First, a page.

Source: Adapted from Bersin by Deloitte Article
Benchmarks, Trends, and Analysis of the
U.S. Training Market
US spending on corporate training grew by 15% last year (the highest growth rate in seven years) to over $70 Billion in the US and over $130 Billion worldwide.
Businesses are responding by investing more in employee development, with training budgets increasing 15 percent, on average, in 2013. (See Figure 1.) In mature organizations, this investment is not just short-term training—it involves identifying capability gaps today and into the future, and building a “supply chain” of skills to fill these gaps for the long term.
This tremendous increase follows two years of accelerated spending in this area (10% in 2011 and 12% in 2012), illustrating how companies see tremendous skills gaps as we recover from the recession.
Corporate training is always a very good indicator of economic activity: when companies slow down they often cut training spending, and then as business grows they ramp back up to train new hires, sales people, and leaders. This is among the most discretionary of all corporate spending areas, so it is an excellent bellweather for business confidence.
Why the rapid growth? All our research tells us that organizations today suffer from a “skills supply chain” challenge. Not only do more than 70% of organizations cite “capability gaps” as one of their top five challenges, but many companies also tell us that it takes 3-5 years to take a seasoned professional and make them fully productive.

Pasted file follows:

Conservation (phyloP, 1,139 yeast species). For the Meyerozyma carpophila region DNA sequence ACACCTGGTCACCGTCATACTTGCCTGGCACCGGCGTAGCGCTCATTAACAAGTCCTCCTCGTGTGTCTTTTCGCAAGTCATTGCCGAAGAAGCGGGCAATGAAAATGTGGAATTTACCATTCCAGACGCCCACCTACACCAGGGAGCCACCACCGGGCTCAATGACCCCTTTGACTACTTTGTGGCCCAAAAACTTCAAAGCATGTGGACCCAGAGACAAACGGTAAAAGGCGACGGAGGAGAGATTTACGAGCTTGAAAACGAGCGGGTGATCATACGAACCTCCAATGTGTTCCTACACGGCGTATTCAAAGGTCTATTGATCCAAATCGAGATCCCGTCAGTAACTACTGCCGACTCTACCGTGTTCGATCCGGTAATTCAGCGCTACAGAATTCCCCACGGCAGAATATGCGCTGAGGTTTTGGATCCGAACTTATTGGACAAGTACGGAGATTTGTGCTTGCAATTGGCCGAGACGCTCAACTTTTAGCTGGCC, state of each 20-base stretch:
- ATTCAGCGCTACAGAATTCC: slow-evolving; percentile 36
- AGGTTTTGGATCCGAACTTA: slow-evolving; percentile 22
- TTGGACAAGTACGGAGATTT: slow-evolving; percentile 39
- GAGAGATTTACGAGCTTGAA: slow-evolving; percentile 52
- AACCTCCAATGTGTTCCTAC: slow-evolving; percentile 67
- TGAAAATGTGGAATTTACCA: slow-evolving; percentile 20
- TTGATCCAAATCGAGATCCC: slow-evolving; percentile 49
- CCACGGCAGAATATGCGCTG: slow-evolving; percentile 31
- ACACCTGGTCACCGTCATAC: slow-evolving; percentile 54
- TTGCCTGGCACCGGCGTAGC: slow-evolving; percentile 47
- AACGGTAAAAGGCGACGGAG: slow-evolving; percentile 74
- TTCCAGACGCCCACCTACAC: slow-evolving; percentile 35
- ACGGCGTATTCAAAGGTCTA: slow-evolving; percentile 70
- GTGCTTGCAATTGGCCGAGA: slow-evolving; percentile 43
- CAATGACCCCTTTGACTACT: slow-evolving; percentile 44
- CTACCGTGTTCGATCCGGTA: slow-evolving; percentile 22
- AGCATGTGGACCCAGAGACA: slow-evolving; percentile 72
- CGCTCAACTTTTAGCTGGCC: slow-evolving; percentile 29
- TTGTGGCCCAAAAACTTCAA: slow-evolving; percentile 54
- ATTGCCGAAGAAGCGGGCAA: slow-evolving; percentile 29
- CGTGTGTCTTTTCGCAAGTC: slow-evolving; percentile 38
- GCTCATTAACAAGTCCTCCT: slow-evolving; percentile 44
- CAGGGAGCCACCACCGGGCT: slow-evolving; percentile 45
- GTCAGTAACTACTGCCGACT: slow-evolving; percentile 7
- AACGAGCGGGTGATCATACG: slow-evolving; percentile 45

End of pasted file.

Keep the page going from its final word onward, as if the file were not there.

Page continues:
And the skills challenge is huge. Recent research shows, for example, that the Oil and Gas industry needs 60,000 petrochemical engineers by 2016 yet only 1300 graduate from US schools each year. This means that oil companies have to train, retrain, and jointly educate a lot of energy engineers to grow.
Technology Companies Invest More in Development
Organizations across the U.S. spent $1,169 per learner, on average, on learning and development (L&D) initiatives in 2013. This figure varies by company size and industry. Technology companies, for example, spent $1,847 per learner, on average—one of the highest of any industry sector. Tech firms (like Motorola Solutions, Adobe, IBM, and Xerox) have made large investments for training
their teams to evolve from product sellers to solution and industry experts. Other companies in the tech space (like EMC and Cisco) have transformed their engineering teams to focus on new products in consumer electronics, Big Data, telecommunications, and cyber-security.
Leadership Development Claims 35 Percent of Budget
The largest share of the L&D budget went to leadership development, with 35 cents of every training dollar, on average, spent on developing leaders at all levels—from first-line supervisors to executives. Leadership has always been important, but has become an even bigger issue as the economy recovers and many firms look to expand globally. Companies today are struggling to improve their leadership skills; more than 60 percent of all companies cite “leadership gaps” as their top business challenge.
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